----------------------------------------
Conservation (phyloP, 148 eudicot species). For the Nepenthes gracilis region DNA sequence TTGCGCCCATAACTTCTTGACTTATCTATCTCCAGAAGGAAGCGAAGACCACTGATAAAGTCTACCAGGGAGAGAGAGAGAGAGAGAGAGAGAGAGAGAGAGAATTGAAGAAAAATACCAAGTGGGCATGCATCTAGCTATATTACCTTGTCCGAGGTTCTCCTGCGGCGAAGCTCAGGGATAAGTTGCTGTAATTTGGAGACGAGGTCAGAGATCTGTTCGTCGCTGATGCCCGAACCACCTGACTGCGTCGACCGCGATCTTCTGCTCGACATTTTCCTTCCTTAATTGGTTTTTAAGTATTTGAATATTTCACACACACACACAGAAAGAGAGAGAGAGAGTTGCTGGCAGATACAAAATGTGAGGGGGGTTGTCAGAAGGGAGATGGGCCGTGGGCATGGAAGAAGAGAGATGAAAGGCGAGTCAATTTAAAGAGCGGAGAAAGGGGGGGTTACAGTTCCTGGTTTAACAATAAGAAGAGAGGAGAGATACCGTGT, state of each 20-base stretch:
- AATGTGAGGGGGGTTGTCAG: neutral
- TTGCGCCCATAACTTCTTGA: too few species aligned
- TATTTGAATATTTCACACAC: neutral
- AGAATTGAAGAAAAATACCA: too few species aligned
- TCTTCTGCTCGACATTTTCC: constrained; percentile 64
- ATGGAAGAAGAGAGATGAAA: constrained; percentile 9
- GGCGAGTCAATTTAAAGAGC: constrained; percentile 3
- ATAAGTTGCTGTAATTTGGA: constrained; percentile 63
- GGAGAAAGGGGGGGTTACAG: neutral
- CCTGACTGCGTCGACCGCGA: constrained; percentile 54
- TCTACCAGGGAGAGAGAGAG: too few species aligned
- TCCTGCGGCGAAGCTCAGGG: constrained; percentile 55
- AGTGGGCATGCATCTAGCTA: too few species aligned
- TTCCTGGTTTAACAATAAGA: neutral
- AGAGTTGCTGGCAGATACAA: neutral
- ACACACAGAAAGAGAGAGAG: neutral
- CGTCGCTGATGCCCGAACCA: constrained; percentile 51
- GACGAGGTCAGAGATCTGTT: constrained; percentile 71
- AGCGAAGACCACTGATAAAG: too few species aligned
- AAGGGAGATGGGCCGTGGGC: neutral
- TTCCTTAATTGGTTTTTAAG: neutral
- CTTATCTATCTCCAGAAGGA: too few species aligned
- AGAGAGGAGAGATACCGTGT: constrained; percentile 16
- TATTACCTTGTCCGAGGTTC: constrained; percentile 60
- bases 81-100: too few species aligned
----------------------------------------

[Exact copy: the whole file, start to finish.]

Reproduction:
Conservation (phyloP, 148 eudicot species). For the Nepenthes gracilis region DNA sequence TTGCGCCCATAACTTCTTGACTTATCTATCTCCAGAAGGAAGCGAAGACCACTGATAAAGTCTACCAGGGAGAGAGAGAGAGAGAGAGAGAGAGAGAGAGAGAATTGAAGAAAAATACCAAGTGGGCATGCATCTAGCTATATTACCTTGTCCGAGGTTCTCCTGCGGCGAAGCTCAGGGATAAGTTGCTGTAATTTGGAGACGAGGTCAGAGATCTGTTCGTCGCTGATGCCCGAACCACCTGACTGCGTCGACCGCGATCTTCTGCTCGACATTTTCCTTCCTTAATTGGTTTTTAAGTATTTGAATATTTCACACACACACACAGAAAGAGAGAGAGAGAGTTGCTGGCAGATACAAAATGTGAGGGGGGTTGTCAGAAGGGAGATGGGCCGTGGGCATGGAAGAAGAGAGATGAAAGGCGAGTCAATTTAAAGAGCGGAGAAAGGGGGGGTTACAGTTCCTGGTTTAACAATAAGAAGAGAGGAGAGATACCGTGT, state of each 20-base stretch:
- AATGTGAGGGGGGTTGTCAG: neutral
- TTGCGCCCATAACTTCTTGA: too few species aligned
- TATTTGAATATTTCACACAC: neutral
- AGAATTGAAGAAAAATACCA: too few species aligned
- TCTTCTGCTCGACATTTTCC: constrained; percentile 64
- ATGGAAGAAGAGAGATGAAA: constrained; percentile 9
- GGCGAGTCAATTTAAAGAGC: constrained; percentile 3
- ATAAGTTGCTGTAATTTGGA: constrained; percentile 63
- GGAGAAAGGGGGGGTTACAG: neutral
- CCTGACTGCGTCGACCGCGA: constrained; percentile 54
- TCTACCAGGGAGAGAGAGAG: too few species aligned
- TCCTGCGGCGAAGCTCAGGG: constrained; percentile 55
- AGTGGGCATGCATCTAGCTA: too few species aligned
- TTCCTGGTTTAACAATAAGA: neutral
- AGAGTTGCTGGCAGATACAA: neutral
- ACACACAGAAAGAGAGAGAG: neutral
- CGTCGCTGATGCCCGAACCA: constrained; percentile 51
- GACGAGGTCAGAGATCTGTT: constrained; percentile 71
- AGCGAAGACCACTGATAAAG: too few species aligned
- AAGGGAGATGGGCCGTGGGC: neutral
- TTCCTTAATTGGTTTTTAAG: neutral
- CTTATCTATCTCCAGAAGGA: too few species aligned
- AGAGAGGAGAGATACCGTGT: constrained; percentile 16
- TATTACCTTGTCCGAGGTTC: constrained; percentile 60
- bases 81-100: too few species aligned